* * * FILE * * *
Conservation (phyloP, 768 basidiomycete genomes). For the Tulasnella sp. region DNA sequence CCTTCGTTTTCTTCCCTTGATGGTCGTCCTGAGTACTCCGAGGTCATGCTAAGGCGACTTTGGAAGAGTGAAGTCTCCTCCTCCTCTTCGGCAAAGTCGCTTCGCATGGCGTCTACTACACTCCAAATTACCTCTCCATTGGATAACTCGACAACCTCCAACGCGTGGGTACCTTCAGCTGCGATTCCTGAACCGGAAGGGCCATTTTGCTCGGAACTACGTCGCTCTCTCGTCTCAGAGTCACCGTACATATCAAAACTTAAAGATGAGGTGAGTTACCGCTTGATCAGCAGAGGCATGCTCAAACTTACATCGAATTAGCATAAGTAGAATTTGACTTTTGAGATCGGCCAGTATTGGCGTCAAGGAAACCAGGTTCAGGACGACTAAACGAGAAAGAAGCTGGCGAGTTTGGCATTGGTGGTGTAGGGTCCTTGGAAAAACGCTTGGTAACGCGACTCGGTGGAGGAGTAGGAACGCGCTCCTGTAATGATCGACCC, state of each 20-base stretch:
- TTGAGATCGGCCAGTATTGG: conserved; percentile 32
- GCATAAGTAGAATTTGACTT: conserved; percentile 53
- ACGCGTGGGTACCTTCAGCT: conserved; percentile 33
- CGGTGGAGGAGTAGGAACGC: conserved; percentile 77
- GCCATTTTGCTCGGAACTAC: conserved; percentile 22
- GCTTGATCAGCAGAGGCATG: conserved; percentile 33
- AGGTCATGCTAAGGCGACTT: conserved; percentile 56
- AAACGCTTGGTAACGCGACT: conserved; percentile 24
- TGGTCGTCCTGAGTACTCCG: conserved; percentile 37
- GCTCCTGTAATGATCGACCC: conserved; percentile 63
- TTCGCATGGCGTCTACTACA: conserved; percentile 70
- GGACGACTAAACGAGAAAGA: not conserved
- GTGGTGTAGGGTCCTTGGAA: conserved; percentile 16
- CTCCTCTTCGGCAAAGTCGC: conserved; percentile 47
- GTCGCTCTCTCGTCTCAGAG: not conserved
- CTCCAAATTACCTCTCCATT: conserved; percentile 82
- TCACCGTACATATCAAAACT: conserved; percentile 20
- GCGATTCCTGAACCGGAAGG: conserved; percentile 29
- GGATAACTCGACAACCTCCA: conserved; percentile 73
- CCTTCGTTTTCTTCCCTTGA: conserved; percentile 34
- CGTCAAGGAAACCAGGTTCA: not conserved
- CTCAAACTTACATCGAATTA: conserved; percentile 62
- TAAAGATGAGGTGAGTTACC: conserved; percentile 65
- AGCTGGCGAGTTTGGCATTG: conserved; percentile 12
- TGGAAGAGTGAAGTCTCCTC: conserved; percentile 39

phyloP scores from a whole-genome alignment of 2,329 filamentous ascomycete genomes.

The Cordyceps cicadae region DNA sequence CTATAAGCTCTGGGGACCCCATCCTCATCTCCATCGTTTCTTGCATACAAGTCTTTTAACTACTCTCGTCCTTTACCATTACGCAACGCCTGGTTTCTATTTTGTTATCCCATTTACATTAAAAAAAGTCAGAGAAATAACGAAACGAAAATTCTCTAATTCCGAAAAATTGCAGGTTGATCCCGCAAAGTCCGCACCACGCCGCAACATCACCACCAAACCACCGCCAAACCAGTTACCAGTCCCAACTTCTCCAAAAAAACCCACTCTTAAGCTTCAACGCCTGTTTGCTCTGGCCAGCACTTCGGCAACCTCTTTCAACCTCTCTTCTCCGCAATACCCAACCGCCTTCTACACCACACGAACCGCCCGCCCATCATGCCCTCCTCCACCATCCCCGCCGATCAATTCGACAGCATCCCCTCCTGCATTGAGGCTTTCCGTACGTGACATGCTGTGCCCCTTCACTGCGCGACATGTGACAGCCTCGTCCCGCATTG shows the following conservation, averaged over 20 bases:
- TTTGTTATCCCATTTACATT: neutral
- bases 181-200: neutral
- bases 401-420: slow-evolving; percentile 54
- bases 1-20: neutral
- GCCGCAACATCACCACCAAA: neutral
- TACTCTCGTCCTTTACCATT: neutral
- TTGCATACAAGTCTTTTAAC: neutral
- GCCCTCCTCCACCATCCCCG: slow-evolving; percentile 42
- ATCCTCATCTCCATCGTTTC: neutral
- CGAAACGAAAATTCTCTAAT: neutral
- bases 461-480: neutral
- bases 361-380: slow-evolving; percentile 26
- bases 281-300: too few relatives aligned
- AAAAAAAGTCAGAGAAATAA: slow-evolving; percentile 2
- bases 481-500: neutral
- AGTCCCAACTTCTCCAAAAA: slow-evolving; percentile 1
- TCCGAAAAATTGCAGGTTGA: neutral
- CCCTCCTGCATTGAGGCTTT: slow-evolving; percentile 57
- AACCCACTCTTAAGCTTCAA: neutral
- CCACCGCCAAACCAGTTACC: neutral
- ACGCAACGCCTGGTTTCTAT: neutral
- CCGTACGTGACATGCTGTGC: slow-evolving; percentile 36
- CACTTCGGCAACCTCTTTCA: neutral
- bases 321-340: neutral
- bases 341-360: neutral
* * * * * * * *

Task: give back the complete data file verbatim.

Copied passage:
Conservation (phyloP, 768 basidiomycete genomes). For the Tulasnella sp. region DNA sequence CCTTCGTTTTCTTCCCTTGATGGTCGTCCTGAGTACTCCGAGGTCATGCTAAGGCGACTTTGGAAGAGTGAAGTCTCCTCCTCCTCTTCGGCAAAGTCGCTTCGCATGGCGTCTACTACACTCCAAATTACCTCTCCATTGGATAACTCGACAACCTCCAACGCGTGGGTACCTTCAGCTGCGATTCCTGAACCGGAAGGGCCATTTTGCTCGGAACTACGTCGCTCTCTCGTCTCAGAGTCACCGTACATATCAAAACTTAAAGATGAGGTGAGTTACCGCTTGATCAGCAGAGGCATGCTCAAACTTACATCGAATTAGCATAAGTAGAATTTGACTTTTGAGATCGGCCAGTATTGGCGTCAAGGAAACCAGGTTCAGGACGACTAAACGAGAAAGAAGCTGGCGAGTTTGGCATTGGTGGTGTAGGGTCCTTGGAAAAACGCTTGGTAACGCGACTCGGTGGAGGAGTAGGAACGCGCTCCTGTAATGATCGACCC, state of each 20-base stretch:
- TTGAGATCGGCCAGTATTGG: conserved; percentile 32
- GCATAAGTAGAATTTGACTT: conserved; percentile 53
- ACGCGTGGGTACCTTCAGCT: conserved; percentile 33
- CGGTGGAGGAGTAGGAACGC: conserved; percentile 77
- GCCATTTTGCTCGGAACTAC: conserved; percentile 22
- GCTTGATCAGCAGAGGCATG: conserved; percentile 33
- AGGTCATGCTAAGGCGACTT: conserved; percentile 56
- AAACGCTTGGTAACGCGACT: conserved; percentile 24
- TGGTCGTCCTGAGTACTCCG: conserved; percentile 37
- GCTCCTGTAATGATCGACCC: conserved; percentile 63
- TTCGCATGGCGTCTACTACA: conserved; percentile 70
- GGACGACTAAACGAGAAAGA: not conserved
- GTGGTGTAGGGTCCTTGGAA: conserved; percentile 16
- CTCCTCTTCGGCAAAGTCGC: conserved; percentile 47
- GTCGCTCTCTCGTCTCAGAG: not conserved
- CTCCAAATTACCTCTCCATT: conserved; percentile 82
- TCACCGTACATATCAAAACT: conserved; percentile 20
- GCGATTCCTGAACCGGAAGG: conserved; percentile 29
- GGATAACTCGACAACCTCCA: conserved; percentile 73
- CCTTCGTTTTCTTCCCTTGA: conserved; percentile 34
- CGTCAAGGAAACCAGGTTCA: not conserved
- CTCAAACTTACATCGAATTA: conserved; percentile 62
- TAAAGATGAGGTGAGTTACC: conserved; percentile 65
- AGCTGGCGAGTTTGGCATTG: conserved; percentile 12
- TGGAAGAGTGAAGTCTCCTC: conserved; percentile 39

phyloP scores from a whole-genome alignment of 2,329 filamentous ascomycete genomes.

The Cordyceps cicadae region DNA sequence CTATAAGCTCTGGGGACCCCATCCTCATCTCCATCGTTTCTTGCATACAAGTCTTTTAACTACTCTCGTCCTTTACCATTACGCAACGCCTGGTTTCTATTTTGTTATCCCATTTACATTAAAAAAAGTCAGAGAAATAACGAAACGAAAATTCTCTAATTCCGAAAAATTGCAGGTTGATCCCGCAAAGTCCGCACCACGCCGCAACATCACCACCAAACCACCGCCAAACCAGTTACCAGTCCCAACTTCTCCAAAAAAACCCACTCTTAAGCTTCAACGCCTGTTTGCTCTGGCCAGCACTTCGGCAACCTCTTTCAACCTCTCTTCTCCGCAATACCCAACCGCCTTCTACACCACACGAACCGCCCGCCCATCATGCCCTCCTCCACCATCCCCGCCGATCAATTCGACAGCATCCCCTCCTGCATTGAGGCTTTCCGTACGTGACATGCTGTGCCCCTTCACTGCGCGACATGTGACAGCCTCGTCCCGCATTG shows the following conservation, averaged over 20 bases:
- TTTGTTATCCCATTTACATT: neutral
- bases 181-200: neutral
- bases 401-420: slow-evolving; percentile 54
- bases 1-20: neutral
- GCCGCAACATCACCACCAAA: neutral
- TACTCTCGTCCTTTACCATT: neutral
- TTGCATACAAGTCTTTTAAC: neutral
- GCCCTCCTCCACCATCCCCG: slow-evolving; percentile 42
- ATCCTCATCTCCATCGTTTC: neutral
- CGAAACGAAAATTCTCTAAT: neutral
- bases 461-480: neutral
- bases 361-380: slow-evolving; percentile 26
- bases 281-300: too few relatives aligned
- AAAAAAAGTCAGAGAAATAA: slow-evolving; percentile 2
- bases 481-500: neutral
- AGTCCCAACTTCTCCAAAAA: slow-evolving; percentile 1
- TCCGAAAAATTGCAGGTTGA: neutral
- CCCTCCTGCATTGAGGCTTT: slow-evolving; percentile 57
- AACCCACTCTTAAGCTTCAA: neutral
- CCACCGCCAAACCAGTTACC: neutral
- ACGCAACGCCTGGTTTCTAT: neutral
- CCGTACGTGACATGCTGTGC: slow-evolving; percentile 36
- CACTTCGGCAACCTCTTTCA: neutral
- bases 321-340: neutral
- bases 341-360: neutral